In exploring the question of cultural identity, how do artifacts of the past contribute to shaping our individual relationships to family, friends and place? Have you ever found a photograph from a previous generation that seemed to illuminate and explain your history? Have you recently stumbled on historical photographs that call to you from their distant origin and intimate to you that they are – despite their obvious differences with your world – an integral part of why you are where you are?

Sifting through family collections of printed photographs can be an enriching experience, but for some, distance and accessibility comes in the way of giving in to nostalgia through dusty and fading images.

There are a number of websites that are dedicated to making archival photographs publicly accessible, through institutions or more personal sites like blogs. The web here appears again as a repository to share common histories.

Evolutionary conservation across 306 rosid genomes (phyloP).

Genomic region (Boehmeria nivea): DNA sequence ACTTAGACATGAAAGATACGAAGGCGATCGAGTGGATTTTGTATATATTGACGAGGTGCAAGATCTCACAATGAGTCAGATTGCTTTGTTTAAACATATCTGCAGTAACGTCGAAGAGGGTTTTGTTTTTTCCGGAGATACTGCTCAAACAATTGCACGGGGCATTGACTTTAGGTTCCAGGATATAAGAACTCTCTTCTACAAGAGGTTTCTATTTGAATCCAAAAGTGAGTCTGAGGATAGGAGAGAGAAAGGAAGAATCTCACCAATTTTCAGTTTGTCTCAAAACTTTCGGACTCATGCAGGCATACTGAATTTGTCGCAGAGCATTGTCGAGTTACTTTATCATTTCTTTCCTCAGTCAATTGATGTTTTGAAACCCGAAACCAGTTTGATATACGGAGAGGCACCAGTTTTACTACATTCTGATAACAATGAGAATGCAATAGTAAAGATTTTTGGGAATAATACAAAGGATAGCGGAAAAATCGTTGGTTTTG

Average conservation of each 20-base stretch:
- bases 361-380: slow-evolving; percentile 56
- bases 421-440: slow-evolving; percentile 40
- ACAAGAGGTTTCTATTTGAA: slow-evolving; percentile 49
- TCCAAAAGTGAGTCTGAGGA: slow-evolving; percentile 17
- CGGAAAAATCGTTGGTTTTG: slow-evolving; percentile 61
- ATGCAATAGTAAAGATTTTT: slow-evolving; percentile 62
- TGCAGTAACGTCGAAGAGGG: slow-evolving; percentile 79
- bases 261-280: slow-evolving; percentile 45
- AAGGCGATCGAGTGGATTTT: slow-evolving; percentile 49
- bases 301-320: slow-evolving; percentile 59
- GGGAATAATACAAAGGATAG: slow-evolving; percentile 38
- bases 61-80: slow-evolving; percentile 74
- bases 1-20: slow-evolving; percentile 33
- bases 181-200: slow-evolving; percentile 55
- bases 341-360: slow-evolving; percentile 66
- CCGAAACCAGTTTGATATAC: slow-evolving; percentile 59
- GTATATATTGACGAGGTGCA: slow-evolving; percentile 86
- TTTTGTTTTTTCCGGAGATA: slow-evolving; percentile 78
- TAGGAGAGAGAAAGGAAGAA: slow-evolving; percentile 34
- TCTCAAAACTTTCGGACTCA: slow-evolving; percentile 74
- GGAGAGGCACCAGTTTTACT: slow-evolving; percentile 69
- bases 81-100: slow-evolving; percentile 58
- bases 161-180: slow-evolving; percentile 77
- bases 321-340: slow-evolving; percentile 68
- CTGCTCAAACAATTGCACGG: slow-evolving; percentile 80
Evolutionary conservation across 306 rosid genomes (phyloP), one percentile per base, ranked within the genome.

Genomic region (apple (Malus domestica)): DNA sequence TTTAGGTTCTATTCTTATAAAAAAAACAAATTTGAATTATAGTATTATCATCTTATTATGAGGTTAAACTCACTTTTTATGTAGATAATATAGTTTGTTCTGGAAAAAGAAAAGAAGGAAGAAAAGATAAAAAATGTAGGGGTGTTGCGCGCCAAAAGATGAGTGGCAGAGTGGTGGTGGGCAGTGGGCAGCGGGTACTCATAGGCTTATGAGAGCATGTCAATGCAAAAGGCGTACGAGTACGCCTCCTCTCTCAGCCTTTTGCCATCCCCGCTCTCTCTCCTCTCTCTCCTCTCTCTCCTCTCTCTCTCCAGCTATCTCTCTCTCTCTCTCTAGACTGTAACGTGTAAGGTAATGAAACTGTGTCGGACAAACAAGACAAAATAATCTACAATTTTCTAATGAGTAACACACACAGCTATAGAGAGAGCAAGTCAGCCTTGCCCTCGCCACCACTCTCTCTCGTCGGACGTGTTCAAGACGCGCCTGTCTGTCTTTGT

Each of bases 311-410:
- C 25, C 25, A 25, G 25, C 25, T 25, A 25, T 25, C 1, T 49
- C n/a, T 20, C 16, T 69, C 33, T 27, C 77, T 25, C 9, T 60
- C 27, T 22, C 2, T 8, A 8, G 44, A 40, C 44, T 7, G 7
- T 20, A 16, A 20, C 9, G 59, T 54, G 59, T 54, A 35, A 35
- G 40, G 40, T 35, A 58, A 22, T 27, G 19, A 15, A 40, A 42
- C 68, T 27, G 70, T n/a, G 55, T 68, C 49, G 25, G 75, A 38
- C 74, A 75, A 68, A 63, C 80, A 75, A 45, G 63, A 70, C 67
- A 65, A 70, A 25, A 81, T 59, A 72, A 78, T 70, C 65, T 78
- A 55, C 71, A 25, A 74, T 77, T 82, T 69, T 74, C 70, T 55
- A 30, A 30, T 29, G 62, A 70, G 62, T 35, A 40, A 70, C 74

These are a few sites that may be of interest when considering the history of the Greater Vancouver area.

The Vancouver Public Library offers a database of about 15 000 scanned archival documents in their Historical Photographs Database.

Here for instance is a personal certificate following the Chinese Immigration Act, detailing the terms of the infamous head tax imposed in Canada from 1885.

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Additionally, neighbours of Presentation House Gallery, The North Vancouver Museum and Archives, offer an impressive system for researching archival material online. Here is an excellent Chester Fields post from last year on how to search through their collections.

Here’s a search result example, using the word ‘potlatch‘:

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It’s hard to come by images like this online! The gift-giving festival and economic system of the potlatch, as practiced by Pacific Northwest indigenous groups, was banned by the Canadian government between and 1884 and 1951.

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